IN STATE OF CALIFORNIA
Fundamentals of Estate Planning
When you hear the phrase “estate planning,” the first thought that comes to mind may be taxes. But estate planning is about more than just reducing taxes. It’s about ensuring your assets are distributed according to your wishes. If you haven’t prepared an estate plan, this guide will help you get started. And if you already have a plan in place, the guide may offer strategies that you currently may not be employing — including strategies that will help you lock in the benefits of higher exemptions and lower rates while they’re available.
And if you already have a plan in place, the guide may offer strategies that you currently may not be employing — including strategies that will help you lock in the benefits of higher exemptions and lower rates while they’re available.
Certainly this guide is no replacement for professional financial, tax and legal advice. So work with a qualified estate planning advisor before implementing any estate planning strategies or making any changes to your current plan.
Because estate planning isn’t just about reducing taxes but also about making sure your assets are distributed as you wish both now and after you’re gone, you need to consider three questions before you begin estate planning — or reconsider them if you’re reviewing your estate plan.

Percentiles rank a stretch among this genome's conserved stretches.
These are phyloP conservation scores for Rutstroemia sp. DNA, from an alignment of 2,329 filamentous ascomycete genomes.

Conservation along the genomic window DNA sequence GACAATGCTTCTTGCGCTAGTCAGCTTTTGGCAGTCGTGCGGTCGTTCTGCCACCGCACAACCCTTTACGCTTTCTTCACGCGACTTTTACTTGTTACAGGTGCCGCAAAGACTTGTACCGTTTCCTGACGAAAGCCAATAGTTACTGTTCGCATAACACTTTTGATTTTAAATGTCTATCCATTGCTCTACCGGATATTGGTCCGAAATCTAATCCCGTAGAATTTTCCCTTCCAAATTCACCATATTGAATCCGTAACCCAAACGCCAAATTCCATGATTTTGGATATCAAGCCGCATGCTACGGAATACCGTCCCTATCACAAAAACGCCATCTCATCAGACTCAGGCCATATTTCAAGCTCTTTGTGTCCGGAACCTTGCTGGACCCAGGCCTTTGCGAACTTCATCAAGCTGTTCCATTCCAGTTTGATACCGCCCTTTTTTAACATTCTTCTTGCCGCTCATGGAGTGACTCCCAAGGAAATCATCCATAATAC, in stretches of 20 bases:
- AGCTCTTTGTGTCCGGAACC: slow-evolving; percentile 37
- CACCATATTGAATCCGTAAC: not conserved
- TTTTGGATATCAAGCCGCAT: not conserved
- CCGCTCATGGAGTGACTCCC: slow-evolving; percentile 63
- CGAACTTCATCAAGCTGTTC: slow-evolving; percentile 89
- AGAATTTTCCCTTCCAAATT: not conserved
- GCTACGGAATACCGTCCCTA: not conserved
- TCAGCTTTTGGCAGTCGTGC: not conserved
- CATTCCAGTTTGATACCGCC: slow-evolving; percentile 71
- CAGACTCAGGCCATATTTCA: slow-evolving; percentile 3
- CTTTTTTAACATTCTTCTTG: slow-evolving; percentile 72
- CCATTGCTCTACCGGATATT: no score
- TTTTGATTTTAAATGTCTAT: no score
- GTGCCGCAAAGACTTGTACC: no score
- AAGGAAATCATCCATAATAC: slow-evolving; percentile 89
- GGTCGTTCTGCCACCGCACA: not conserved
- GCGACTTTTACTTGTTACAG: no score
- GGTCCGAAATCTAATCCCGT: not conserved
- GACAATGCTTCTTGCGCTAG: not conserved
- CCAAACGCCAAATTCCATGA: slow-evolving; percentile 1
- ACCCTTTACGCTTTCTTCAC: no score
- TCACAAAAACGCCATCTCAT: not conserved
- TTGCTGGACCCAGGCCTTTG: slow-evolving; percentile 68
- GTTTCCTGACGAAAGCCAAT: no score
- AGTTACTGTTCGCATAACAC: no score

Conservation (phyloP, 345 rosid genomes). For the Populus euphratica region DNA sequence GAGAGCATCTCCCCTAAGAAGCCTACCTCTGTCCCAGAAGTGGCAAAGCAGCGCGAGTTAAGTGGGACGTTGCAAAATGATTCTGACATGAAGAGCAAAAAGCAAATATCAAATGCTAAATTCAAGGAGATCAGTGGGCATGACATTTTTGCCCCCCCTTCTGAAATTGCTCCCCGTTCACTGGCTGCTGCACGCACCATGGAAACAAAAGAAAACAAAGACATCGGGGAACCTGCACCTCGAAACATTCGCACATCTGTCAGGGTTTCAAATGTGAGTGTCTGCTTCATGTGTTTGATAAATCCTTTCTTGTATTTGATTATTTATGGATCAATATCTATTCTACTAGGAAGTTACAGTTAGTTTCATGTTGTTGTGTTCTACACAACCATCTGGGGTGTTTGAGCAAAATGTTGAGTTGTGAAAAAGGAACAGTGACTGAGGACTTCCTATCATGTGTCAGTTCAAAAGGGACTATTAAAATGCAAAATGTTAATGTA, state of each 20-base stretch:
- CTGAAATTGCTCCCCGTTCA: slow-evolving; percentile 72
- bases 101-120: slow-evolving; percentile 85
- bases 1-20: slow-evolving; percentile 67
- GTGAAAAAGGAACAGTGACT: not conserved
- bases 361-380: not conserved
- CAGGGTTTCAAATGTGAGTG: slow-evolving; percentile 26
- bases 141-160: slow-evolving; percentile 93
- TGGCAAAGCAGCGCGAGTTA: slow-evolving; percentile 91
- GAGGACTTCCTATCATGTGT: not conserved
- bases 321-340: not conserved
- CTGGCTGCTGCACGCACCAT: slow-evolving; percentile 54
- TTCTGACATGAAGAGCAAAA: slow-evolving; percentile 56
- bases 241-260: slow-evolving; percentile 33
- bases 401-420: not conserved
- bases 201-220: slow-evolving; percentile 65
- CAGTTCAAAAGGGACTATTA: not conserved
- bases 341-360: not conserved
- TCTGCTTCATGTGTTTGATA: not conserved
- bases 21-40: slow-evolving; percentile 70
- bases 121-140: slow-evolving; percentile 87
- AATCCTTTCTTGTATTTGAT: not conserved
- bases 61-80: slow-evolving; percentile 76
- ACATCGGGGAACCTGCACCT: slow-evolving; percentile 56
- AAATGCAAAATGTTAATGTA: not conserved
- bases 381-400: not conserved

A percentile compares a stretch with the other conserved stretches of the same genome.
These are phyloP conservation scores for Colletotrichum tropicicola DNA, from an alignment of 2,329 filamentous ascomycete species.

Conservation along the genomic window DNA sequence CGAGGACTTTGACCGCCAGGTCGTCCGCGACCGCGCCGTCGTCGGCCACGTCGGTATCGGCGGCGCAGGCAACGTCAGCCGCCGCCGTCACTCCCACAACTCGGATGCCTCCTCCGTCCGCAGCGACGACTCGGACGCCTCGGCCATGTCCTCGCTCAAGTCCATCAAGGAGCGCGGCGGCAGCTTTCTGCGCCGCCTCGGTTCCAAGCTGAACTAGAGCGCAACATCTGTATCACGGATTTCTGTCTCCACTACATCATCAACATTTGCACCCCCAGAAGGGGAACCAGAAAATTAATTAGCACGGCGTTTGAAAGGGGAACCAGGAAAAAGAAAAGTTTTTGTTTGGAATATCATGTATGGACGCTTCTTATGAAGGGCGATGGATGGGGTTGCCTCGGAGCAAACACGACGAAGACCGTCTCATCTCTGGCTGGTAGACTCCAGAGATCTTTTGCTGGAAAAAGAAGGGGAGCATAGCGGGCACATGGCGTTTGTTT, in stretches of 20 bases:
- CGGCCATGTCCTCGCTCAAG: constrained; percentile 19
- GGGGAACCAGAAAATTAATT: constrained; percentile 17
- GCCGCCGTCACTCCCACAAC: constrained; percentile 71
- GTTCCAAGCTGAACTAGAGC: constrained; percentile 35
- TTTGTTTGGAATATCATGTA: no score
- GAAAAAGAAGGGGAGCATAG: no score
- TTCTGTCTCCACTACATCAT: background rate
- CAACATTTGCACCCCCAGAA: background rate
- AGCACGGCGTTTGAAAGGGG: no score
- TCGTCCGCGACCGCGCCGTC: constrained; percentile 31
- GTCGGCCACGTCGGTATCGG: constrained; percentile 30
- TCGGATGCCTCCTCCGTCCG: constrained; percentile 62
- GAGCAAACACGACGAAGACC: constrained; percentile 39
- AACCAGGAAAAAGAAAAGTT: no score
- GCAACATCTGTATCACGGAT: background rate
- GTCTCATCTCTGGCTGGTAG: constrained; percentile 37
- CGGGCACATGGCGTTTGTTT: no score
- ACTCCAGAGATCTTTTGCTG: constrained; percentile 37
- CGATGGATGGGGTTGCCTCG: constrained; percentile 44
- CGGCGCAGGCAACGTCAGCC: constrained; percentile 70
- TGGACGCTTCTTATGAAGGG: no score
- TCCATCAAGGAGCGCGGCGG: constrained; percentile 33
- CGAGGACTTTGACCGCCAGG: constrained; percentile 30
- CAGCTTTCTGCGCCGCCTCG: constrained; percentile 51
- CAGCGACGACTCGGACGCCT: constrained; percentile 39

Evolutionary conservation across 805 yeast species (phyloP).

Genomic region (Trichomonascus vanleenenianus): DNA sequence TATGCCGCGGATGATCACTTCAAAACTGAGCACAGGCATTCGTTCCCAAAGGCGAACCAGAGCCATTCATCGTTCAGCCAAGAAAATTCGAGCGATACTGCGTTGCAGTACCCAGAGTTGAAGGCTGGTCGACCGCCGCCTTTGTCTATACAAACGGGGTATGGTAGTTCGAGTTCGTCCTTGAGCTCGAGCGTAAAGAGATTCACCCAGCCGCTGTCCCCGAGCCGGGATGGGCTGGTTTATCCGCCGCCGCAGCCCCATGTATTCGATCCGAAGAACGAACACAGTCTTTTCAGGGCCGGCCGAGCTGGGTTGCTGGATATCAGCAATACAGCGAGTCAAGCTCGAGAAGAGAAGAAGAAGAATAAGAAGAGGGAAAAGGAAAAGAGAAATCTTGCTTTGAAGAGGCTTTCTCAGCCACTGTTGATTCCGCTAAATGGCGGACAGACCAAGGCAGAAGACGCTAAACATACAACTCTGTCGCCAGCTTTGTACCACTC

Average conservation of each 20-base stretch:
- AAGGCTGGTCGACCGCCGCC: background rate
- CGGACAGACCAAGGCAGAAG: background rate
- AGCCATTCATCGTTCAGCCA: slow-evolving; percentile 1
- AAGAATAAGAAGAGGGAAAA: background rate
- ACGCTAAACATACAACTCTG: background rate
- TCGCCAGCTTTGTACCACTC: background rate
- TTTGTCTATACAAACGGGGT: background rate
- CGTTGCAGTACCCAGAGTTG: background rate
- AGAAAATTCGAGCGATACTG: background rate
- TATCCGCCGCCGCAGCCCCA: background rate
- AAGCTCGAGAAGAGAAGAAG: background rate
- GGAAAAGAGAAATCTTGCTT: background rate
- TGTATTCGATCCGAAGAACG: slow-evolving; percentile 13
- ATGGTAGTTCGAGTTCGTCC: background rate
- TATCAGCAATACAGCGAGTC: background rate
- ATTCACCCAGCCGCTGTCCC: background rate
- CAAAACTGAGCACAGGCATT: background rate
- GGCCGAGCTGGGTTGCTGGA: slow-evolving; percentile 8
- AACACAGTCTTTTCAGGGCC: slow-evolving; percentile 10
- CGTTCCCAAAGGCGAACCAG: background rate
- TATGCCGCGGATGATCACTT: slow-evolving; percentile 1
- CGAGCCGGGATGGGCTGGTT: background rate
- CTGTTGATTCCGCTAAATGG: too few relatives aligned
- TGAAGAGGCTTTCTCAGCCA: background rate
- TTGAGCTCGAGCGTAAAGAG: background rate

If you live in a community property state, like California, or your estate includes community property, you will need to consider the impact on your estate planning.
Community property usually includes assets you and your spouse acquire under two conditions:
- During your marriage.
- While domiciled in a community property state.
Each spouse is deemed to own a one-half interest in the community property, regardless of who acquired it. For example, wages and other forms of earned income are treated as community property, even though earned by only one spouse.
Separate property usually includes property you and your spouse owned separately before marriage and property you each acquire during marriage as a gift or inheritance that you keep separate. In California and most community property states, spouses may enter into agreements between themselves to convert separate property into community property or vice versa. This can be an important part of your estate plan.
Once you have considered your spouse’s rights, ask yourself these questions:
- Should your children share equally in your estate?
- Do you wish to include grandchildren or others as beneficiaries?
- Would you like to leave any assets to charity?